In May, Facebook agreed to conduct a civil rights audit, and now the company has released an update of its progress. Headed by civil liberties leader Laura Murphy, the audit has so far engaged with dozens of civil rights organizations in order to identify which issues the company should focus on. And in her report, Murphy highlights some of the work that was done this year and what the audit will tackle in 2019.
"This report details the process for the civil rights audit I undertook; outlines my team's work in partnership with Facebook over the last six months; and publicly shares progress that has been made, including policy changes, enforcement improvements, efforts to reduce voter suppression and increased transparency in advertising," Murphy wrote. "This progress represents a start, not a destination."
Among the topics considered audit priorities are voter suppression, accountability, content moderation, diversity and inclusion, privacy and transparency. And as this year was an election year in the US, much of the past months' work has been centered on Facebook's election-related efforts. In a blog post, Facebook COO Sheryl Sandberg noted that Murphy's work aided Facebook in updating its policy on voter suppression. "We updated our policy to expressly ban misrepresentations about how to vote, such as claims that you can vote using an online app, and statements about whether a vote will be counted," said Sandberg. "Other misinformation related to voting -- including false claims of polling place closures, long lines and wait times -- is proactively sent to third-party fact-checkers for review."
Further, along with targeting voter suppression, Facebook made more of an effort to promote voter registration. This year, the social network introduced a feature that let users ask their friends to join them in registering to vote and Sandberg says an estimated 2 million people registered to vote in response to Facebook and Instagram efforts.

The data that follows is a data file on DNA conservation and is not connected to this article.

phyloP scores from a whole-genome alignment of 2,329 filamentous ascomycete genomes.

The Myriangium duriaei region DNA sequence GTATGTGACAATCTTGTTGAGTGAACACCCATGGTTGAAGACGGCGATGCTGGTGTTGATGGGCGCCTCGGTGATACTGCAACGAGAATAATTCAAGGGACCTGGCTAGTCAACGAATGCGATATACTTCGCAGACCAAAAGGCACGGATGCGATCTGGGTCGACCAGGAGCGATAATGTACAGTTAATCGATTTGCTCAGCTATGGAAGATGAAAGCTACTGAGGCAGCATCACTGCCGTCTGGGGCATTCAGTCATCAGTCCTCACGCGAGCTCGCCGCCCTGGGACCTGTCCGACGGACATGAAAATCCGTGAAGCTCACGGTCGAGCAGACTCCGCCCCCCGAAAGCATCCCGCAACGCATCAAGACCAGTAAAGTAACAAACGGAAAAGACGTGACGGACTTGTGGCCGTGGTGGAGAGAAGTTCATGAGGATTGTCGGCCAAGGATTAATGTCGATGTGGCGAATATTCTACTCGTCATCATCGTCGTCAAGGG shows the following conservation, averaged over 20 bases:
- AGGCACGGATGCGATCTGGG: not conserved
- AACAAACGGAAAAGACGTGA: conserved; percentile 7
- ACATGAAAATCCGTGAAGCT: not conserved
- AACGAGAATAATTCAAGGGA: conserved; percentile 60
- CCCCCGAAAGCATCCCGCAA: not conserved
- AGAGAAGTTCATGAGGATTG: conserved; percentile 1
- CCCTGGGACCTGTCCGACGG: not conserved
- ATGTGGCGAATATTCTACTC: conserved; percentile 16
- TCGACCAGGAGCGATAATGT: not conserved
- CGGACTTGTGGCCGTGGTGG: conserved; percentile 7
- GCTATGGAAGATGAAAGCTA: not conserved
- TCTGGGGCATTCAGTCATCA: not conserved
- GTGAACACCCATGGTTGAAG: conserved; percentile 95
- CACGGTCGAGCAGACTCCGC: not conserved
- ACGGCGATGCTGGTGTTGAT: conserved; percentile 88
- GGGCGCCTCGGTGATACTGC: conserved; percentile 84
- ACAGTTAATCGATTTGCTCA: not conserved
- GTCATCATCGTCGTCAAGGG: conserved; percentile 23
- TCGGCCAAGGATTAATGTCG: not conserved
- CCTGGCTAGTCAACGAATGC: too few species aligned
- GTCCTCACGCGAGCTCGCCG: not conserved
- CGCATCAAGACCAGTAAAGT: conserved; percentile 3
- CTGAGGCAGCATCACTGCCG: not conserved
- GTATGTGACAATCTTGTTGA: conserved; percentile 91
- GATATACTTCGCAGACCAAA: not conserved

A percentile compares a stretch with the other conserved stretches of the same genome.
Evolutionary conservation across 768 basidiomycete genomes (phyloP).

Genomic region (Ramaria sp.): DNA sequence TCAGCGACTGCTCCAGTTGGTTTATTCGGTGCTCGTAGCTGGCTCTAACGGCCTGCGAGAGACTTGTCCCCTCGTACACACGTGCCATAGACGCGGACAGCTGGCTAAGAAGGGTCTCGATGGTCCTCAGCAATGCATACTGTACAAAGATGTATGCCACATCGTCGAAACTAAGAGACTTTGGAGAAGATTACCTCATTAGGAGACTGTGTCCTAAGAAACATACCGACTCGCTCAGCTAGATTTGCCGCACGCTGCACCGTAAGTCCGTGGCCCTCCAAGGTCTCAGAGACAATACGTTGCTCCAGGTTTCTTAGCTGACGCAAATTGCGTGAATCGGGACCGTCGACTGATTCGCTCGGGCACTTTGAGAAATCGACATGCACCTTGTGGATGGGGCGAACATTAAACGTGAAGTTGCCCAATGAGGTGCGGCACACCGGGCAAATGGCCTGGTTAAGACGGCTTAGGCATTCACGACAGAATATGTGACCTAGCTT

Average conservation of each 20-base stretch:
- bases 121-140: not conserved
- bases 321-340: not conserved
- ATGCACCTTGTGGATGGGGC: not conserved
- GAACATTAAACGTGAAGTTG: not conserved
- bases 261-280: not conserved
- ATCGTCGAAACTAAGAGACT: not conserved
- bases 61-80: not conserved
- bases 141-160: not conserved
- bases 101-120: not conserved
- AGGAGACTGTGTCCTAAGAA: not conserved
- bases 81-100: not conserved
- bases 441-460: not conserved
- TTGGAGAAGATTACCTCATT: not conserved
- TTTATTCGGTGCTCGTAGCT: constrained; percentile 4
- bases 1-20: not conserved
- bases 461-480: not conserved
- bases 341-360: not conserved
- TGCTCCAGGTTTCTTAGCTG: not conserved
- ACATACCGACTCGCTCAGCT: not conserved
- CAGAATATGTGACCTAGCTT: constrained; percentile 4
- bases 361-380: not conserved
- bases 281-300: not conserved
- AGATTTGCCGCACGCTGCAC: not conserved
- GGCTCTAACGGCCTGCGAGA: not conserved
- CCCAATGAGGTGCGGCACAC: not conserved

In 2019, the audit will first focus on content moderation and the development of a "civil rights accountability infrastructure." "A chief concern expressed from the civil rights community is ensuring that Facebook builds an appropriate infrastructure to ensure that the changes it is making are systemic -- and that civil rights issues are considered 'on the front end' as Facebook develops new products, features and policies," wrote Murphy, who added that she would be discussing what that infrastructure should be with civil rights experts, advocates and company officials.
Facebook has attracted a lot of criticism for allowing discriminatory advertising practices on its platform in the past and it has come under fire for how it treats people of color both in its offices and on its platform. Yesterday, following a Senate report that detailed how Russia's election meddling in 2016 targeted people of color, the NAACP launched a #LogOutFacebook campaign. Last month, Color of Change President Rashad Robinson met with Sandberg to discuss the civil rights audit, and Facebook agreed to release an update about is progress before the end of the year. Murphy said she will release another audit update in 2019.